The vast majority of existing homes sold in the U.S. need one or two things to be patched up, with 86% of all home inspections turning up some kind of problem, according to a study by the home improvement website Porch.com.
The average home inspection can cost from $300 to $500 depending on where the home is and how big it is, but Porch.com’s study indicates that this is an investment that will save the average buyer around $14,000 in renovation costs.
A home inspection involves assessing the condition of things such as the roof, ceilings, walls, floors, foundations, windows, doors, major appliances, heating and air conditioning, plumbing and electrical systems. Most real estate agents agree that it’s essential their clients pay for a home inspection to ensure the home they’re buying is on a solid footing and won’t cause them headaches later.
But worryingly, the low inventory of existing homes for sale today has led to intense competition among buyers, and many are faced with bidding wars and have to offer well above a home’s listing price to clinch the deal. Besides making a higher offer, some buyers are also waiving the home inspection to make their offer stand out. Redfin said last year that almost 20% of the offers submitted by its agents waived the inspection contingency.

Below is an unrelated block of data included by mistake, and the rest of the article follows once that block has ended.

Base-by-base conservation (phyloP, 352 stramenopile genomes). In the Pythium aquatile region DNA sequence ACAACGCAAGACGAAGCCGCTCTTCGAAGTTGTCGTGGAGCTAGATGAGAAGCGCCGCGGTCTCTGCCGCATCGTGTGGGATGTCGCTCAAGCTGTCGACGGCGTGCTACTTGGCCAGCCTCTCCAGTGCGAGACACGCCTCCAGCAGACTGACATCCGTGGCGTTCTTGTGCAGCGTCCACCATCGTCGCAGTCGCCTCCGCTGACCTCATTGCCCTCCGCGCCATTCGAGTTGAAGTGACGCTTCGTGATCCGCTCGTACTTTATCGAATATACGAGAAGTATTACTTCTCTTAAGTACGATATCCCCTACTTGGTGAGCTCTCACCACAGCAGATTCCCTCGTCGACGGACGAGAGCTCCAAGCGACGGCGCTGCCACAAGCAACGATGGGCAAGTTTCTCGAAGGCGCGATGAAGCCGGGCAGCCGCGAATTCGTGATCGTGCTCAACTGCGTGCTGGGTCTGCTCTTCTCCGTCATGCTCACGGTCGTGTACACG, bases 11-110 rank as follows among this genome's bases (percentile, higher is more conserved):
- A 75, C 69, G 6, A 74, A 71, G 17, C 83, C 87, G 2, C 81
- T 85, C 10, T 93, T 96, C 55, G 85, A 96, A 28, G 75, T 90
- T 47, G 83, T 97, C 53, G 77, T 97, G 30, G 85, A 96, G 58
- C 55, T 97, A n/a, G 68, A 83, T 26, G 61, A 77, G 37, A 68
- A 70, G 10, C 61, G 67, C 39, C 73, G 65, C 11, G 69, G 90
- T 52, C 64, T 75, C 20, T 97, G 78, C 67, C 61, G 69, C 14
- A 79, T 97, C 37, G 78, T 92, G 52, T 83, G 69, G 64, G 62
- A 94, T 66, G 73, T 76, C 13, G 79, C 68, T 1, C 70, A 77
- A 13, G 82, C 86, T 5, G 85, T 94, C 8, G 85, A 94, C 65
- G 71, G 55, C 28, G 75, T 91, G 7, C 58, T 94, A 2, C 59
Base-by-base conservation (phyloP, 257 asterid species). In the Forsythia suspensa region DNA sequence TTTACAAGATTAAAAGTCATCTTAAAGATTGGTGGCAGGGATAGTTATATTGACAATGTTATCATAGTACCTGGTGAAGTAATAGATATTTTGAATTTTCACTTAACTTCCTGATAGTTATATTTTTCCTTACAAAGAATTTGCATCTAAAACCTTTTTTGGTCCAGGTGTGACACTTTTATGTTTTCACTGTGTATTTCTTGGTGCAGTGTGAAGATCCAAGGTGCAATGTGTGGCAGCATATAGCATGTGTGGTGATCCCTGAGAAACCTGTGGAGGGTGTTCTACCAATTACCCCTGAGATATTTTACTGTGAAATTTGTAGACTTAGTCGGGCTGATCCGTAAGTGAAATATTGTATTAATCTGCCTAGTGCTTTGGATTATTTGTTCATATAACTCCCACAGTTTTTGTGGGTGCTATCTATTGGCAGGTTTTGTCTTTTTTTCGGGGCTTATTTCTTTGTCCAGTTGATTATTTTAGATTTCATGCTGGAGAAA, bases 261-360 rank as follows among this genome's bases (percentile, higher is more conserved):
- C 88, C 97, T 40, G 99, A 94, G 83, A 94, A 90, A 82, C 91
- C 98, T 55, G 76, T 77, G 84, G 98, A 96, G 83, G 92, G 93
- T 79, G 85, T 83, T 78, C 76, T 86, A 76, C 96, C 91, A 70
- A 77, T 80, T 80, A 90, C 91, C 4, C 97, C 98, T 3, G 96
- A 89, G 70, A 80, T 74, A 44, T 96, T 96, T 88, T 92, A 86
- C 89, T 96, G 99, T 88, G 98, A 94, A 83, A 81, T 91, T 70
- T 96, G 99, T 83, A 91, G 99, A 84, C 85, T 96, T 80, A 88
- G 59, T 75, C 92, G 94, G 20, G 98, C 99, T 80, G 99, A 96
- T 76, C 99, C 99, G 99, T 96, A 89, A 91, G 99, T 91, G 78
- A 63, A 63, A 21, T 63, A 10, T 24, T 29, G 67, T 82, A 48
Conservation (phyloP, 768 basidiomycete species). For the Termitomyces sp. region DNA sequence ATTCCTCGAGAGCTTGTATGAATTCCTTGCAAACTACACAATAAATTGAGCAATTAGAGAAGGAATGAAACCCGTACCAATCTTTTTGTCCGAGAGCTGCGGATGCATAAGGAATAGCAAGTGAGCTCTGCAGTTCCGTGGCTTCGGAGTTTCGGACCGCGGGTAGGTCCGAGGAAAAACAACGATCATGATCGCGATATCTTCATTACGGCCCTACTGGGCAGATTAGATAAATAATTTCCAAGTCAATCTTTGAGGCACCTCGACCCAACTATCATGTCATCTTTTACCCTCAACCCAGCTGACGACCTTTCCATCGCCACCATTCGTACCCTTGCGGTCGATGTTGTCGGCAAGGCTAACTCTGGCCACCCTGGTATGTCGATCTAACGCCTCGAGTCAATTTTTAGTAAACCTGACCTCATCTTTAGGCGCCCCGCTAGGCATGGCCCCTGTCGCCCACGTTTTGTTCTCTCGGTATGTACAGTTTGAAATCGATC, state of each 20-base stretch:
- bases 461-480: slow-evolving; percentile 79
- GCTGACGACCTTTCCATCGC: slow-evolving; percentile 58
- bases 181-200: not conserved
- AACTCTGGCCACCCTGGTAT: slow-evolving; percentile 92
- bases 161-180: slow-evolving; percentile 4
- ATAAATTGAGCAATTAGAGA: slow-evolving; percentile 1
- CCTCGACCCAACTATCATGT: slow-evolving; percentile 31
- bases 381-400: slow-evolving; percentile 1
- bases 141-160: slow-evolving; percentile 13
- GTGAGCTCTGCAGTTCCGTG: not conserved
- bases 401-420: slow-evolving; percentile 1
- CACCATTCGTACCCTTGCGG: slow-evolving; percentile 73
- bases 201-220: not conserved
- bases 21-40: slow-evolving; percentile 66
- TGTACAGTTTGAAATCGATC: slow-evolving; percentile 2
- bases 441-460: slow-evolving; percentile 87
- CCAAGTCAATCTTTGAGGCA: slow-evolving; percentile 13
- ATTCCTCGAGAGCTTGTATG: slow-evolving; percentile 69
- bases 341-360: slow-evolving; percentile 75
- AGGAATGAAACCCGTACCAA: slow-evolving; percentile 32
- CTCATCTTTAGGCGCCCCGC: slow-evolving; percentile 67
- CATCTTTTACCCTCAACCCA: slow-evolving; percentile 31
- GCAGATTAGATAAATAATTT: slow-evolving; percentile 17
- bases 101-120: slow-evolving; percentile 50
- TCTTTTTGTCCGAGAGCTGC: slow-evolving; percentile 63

Any buyer who makes that decision needs to be aware of the risk, and just as importantly, the most common issues that home inspections can turn up.
Porch.com’s study shows that just over 19% of home inspections uncover problems with the roof. Home inspectors typically check roofs for things such as leaks, venting, the material condition, proper installation and any other visible issues. Any roofing damages are then handled by a professional roofing contractor. If there are damages in the sewer lines, the seller must take care of them by hiring a sewer line repair company.
Another common problem is issues with the electrical wiring, which turn up in 18% of all inspections. The most common electrical issues are reversed polarity, frayed insulation, DIY wiring, over-fusing, and mismatched wiring. About 51,000 fires each year are caused in homes by improper electrical wiring.
Another 18% of inspections discover problems with windows that can hamper energy efficiency and cause issues with indoor air quality, Porch.com said.
In addition, Porch.com said almost 17% of inspections turn up issues with gutters, 14% discover problems with the plumbing, and more than 12% find issues with the water heating system and air conditioning.